We may earn a commission when you buy through links in our articles. Learn more.

Starfield review - a giant leap for Bethesda, a small step for RPGs

Bethesda reaches for the stars but falls slightly short in our Starfield review, as we delve into alien worlds and a well-worn formula.

Starfield's protagonist stares up at a physics-defying geological rock formation that rises up out of a barren desert landscape, one of many points of interest we visited in our Starfield review.

Our Verdict

Starfield is a true behemoth of an RPG, and in many ways it's the logical endpoint of Bethesda Game Studios’ well-worn formula. However, its massive scope pushes this formula to the absolute limit and the cracks begin to show, from feature creep to the stop-start nature of its exploration. Dedicated Bethesda fans are sure to get their fill, but this interstellar adventure never leaves the atmosphere.

If you’re looking for the essence of Bethesda Game Studios’ Starfield, look no further than its musical score. A Spielbergian orchestra occasionally gives way to a Roddenberry twinkle, punctuated by Starfield’s own recurring motif: sweeping violins that capture the spirit of utopic hope and grand discovery. This is not too dissimilar from Todd Howard’s pitch on E3’s main stage back in 2021: “an epic, about hope, shared humanity, and answering our greatest mystery.” But does Starfield achieve what it sets out to do? Our comprehensive Starfield review takes you across the Settled Systems to bring you an answer to that question, and includes everything but the interstellar kitchen sink. Well, maybe that, too.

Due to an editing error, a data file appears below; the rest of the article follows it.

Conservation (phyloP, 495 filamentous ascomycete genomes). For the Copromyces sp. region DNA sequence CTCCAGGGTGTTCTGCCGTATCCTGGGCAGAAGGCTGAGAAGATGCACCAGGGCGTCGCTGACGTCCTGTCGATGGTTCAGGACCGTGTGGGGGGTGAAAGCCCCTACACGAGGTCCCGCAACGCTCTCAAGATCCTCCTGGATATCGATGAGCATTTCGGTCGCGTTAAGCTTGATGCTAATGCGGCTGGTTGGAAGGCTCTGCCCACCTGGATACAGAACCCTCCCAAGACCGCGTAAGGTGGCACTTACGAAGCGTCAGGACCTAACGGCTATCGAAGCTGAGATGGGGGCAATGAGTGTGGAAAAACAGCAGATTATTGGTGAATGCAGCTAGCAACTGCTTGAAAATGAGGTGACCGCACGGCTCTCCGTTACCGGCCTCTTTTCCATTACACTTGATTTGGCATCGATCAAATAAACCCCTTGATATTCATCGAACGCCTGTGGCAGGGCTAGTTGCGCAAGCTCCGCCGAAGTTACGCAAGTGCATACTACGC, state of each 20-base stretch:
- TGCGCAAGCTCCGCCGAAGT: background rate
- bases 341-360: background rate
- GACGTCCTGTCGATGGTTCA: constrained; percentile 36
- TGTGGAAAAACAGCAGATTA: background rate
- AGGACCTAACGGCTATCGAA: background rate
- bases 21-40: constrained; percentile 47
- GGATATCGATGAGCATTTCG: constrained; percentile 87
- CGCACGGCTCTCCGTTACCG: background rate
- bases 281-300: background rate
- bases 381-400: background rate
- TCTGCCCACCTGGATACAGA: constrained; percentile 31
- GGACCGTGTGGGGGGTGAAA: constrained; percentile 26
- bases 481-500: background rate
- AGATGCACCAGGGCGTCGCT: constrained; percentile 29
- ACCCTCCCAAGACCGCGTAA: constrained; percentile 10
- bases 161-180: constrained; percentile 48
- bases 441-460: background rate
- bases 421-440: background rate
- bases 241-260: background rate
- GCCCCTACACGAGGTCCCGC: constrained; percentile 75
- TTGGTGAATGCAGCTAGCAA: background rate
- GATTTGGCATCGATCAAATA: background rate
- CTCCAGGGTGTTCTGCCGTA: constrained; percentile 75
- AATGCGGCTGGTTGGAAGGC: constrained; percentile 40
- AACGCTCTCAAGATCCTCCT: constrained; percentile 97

The player character approaches an enormous structure consisting of concentric rings that spin lazily, motes of light dancing around it within a darkened temple, just one of many discoveries in our Starfield review.

Starfield is a true behemoth of an RPG, and in many ways it’s the logical endpoint of a formula Bethesda Game Studios has been tweaking and fine-tuning for decades, across classics like Morrowind and Fallout 3. The promise of its ‘Skyrim in space’ concept, paired with the space game being the beloved studio’s first new IP in over 20 years, has granted Starfield an instant position among the most anticipated and discussed releases in years. So, 60 hours into this landmark game, and with the campaign done and dusted, how does Bethesda’s first interstellar adventure – and successor to some of the finest RPGs of all time – stack up?